But so far, the company has been unable or unwilling to deliver on these kind of dashboard features, even when big brands have offered to pay for them. Tumblr says it’s already “generating meaningful revenue.” Mr. Karp likes to joke with his team that Tumblr could be profitable in a day if it put just one ad on the dashboard. On principle, Mr. Karp said he opposed placing ads on a service that gained traction for its pretty, minimalist design.

And he thinks the company does a perfectly job of understanding the needs of its users and clients. “I’m generally really proud of how we communicate as a company,” Mr. Karp told Reuters social media editor Anthony DeRosa, “It’s not particularly easy when there are so many subsets of the community with dramatically different interests and questions.” Mr. DeRosa, an avid Tumblr user who goes by the handle “SoupSoup” on his blog, recently walked away from the platform in frustration after one too many problems with the service.

Mr. DeRosa ends his piece by noting that, “I walked away from my conversation with Karp feeling like they want to operate similar to the way Apple does, protecting their vision for how their product looks and choosing who gets to appear ‘in their store.’ Apple has managed to make that aspect part of what makes their products great; it remains to be seen if this approach will work for Tumblr as well.”

As for Mr. Karp’s comments that he was proud of how they communicated with their partners, Mr. DeRosa got on the record a story The Observer also heard about Mr. Tong, Tumblr’s fashion director, in which he ignored and then insulted AOL’s StyeList blog. While Tumblr had early success partnering with fashion companies, Mr. Tong soured many of those relationships when he arrived by failing to return emails, showing up to meetings unaware of who the client was, snubbing former partners during fashion week and replying to their hurt feelings with, “You can do business the way you see fit, and we’ll do the same.” The Observer reached out to Tumblr, but the company declined to comment.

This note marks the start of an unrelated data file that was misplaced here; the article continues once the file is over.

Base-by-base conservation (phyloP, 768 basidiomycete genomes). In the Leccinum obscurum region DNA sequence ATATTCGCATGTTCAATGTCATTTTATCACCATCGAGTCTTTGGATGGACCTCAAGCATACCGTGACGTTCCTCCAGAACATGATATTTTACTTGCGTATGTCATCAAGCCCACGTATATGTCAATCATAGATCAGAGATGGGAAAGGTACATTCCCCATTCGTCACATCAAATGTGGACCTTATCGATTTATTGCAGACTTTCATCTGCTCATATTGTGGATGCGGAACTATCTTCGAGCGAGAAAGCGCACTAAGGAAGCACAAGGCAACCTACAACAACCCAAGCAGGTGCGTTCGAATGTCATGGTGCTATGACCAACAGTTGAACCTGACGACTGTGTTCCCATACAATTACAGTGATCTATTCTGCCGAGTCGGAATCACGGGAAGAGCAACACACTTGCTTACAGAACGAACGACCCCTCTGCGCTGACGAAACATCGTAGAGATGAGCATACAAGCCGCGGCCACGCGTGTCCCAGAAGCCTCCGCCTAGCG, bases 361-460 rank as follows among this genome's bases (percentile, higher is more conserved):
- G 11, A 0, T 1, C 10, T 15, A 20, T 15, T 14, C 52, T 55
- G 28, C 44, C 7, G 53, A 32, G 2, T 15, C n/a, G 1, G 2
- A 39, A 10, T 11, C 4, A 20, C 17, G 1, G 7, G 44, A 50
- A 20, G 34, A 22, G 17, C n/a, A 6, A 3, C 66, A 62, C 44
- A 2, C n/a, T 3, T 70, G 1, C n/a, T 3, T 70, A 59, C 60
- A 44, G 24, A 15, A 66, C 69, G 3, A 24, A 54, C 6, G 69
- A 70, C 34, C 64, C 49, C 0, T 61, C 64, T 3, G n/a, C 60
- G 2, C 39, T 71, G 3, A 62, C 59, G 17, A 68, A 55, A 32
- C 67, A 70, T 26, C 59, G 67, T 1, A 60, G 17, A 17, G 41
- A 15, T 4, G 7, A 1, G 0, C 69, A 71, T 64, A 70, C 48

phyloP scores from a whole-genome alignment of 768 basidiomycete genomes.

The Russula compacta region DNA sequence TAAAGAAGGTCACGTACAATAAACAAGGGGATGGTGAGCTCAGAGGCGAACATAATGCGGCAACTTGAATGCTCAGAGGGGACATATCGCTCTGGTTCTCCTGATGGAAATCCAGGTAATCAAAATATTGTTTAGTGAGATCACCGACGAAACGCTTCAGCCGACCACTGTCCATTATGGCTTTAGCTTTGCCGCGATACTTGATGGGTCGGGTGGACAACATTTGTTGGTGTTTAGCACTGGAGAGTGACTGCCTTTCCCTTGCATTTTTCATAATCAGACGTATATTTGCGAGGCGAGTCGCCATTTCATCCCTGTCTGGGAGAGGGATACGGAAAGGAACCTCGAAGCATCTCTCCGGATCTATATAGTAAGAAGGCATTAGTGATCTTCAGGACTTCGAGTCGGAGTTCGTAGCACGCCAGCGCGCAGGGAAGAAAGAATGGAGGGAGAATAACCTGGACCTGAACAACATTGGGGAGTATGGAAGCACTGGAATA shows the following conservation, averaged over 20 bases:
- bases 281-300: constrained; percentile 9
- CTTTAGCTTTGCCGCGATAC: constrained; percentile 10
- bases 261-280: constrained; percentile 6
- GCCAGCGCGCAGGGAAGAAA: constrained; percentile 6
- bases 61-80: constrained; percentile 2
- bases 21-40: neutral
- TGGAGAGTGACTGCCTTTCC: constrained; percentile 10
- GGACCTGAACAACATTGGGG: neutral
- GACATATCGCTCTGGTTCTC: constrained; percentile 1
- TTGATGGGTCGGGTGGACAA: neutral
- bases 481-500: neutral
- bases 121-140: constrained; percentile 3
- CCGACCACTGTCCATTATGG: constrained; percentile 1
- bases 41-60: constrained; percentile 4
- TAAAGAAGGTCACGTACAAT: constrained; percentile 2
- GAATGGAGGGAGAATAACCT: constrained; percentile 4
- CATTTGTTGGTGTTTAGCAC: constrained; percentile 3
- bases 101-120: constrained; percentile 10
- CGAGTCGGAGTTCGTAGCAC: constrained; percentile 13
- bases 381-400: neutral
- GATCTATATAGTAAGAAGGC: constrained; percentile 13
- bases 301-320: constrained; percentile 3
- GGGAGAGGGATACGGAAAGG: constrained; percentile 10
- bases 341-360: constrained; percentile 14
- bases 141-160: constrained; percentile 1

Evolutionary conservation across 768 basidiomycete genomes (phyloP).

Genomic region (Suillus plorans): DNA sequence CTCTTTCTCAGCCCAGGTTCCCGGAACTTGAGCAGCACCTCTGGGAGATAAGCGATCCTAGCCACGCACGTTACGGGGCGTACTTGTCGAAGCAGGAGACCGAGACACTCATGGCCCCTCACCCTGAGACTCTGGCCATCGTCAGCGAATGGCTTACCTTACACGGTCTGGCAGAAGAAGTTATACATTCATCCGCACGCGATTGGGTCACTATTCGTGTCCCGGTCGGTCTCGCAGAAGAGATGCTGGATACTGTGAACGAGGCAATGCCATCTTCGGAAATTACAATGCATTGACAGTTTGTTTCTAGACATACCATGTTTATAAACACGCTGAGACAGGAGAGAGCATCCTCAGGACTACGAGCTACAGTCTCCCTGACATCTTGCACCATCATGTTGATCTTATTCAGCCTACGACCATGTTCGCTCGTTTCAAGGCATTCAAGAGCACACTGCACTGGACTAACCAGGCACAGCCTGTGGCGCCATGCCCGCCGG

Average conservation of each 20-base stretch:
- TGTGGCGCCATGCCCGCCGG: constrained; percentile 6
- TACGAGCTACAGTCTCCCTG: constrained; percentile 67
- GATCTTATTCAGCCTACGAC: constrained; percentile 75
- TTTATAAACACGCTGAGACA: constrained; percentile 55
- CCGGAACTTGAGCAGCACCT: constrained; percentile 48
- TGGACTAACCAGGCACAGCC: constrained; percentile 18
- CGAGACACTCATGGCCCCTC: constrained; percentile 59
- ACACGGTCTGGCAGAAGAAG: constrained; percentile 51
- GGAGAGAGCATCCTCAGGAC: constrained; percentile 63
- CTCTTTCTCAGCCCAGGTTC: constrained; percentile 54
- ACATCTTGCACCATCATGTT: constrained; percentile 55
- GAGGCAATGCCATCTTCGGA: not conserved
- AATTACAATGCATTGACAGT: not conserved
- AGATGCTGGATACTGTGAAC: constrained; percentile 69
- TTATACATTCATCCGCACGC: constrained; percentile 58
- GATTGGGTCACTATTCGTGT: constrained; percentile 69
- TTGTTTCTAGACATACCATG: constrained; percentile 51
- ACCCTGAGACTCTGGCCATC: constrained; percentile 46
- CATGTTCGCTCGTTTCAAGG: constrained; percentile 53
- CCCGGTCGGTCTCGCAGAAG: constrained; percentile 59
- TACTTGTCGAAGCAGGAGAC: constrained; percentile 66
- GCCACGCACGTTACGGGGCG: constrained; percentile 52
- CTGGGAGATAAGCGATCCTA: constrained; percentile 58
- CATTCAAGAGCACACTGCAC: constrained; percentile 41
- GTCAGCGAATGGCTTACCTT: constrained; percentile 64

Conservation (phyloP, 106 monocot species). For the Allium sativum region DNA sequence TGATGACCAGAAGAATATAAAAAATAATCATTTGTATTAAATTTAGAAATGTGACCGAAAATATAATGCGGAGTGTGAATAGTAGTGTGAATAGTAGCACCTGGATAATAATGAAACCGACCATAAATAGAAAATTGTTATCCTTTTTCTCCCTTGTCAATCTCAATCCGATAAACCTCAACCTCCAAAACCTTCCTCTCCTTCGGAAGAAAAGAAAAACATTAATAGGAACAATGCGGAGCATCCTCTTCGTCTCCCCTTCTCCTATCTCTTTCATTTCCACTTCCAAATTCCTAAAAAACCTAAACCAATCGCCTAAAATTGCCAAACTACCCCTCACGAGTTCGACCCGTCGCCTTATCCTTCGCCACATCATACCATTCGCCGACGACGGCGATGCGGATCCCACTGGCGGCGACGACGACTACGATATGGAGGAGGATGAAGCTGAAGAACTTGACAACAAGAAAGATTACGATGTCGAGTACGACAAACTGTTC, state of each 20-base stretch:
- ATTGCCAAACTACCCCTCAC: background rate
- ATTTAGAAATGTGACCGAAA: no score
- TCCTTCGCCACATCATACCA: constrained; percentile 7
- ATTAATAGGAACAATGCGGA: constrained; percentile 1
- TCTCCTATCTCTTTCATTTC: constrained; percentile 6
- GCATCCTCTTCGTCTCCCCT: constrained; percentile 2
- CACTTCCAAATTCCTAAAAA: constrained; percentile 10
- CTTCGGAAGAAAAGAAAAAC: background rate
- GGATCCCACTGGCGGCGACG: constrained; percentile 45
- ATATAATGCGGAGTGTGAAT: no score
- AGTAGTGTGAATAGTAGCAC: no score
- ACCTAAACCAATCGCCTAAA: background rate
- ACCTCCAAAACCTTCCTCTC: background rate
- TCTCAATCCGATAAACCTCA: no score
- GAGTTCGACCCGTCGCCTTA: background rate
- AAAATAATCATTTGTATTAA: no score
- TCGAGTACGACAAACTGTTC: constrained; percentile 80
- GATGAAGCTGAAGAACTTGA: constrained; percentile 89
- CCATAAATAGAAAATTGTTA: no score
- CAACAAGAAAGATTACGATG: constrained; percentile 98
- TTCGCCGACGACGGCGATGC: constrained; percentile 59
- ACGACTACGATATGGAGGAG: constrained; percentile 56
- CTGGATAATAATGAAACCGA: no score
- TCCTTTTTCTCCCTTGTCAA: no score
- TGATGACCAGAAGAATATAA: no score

And perhaps these sort of problems are the traditional ones—after all, the tech industry didn’t invent customer service or client management, or doing either well or badly.

For her part, ToVieFor’s former founder isn’t sure what her next step is yet. She told The Observer in an email that she’s evaluating two opportunities at the moment and plans to speak more publicly about her experience at ToVieFor and her take on the fashion industry in the next couple months; last week she announced a stealth fashion startup called Elizabeth + Clarke.

Ms. Moore recently wrote some of her thoughts on the fashion 2.0 space in a blog post called, “Building a Fashion Company on the Internet? Please Stop. Just Stop. And Read This,” about the tendency of investors and web entrepreneurs to overemphasize “discoverability” when the real business opportunities are closer to the supply chain.

“Fashion 2.0 is really not that much different than Fashion 1.0,” she wrote. “In order to win, one must focus intently on building a better product that solves a real problem—you know, just like every other successful business in the world.”

Techies Try to Make It Work in Fashion, But It's an Awkward Fit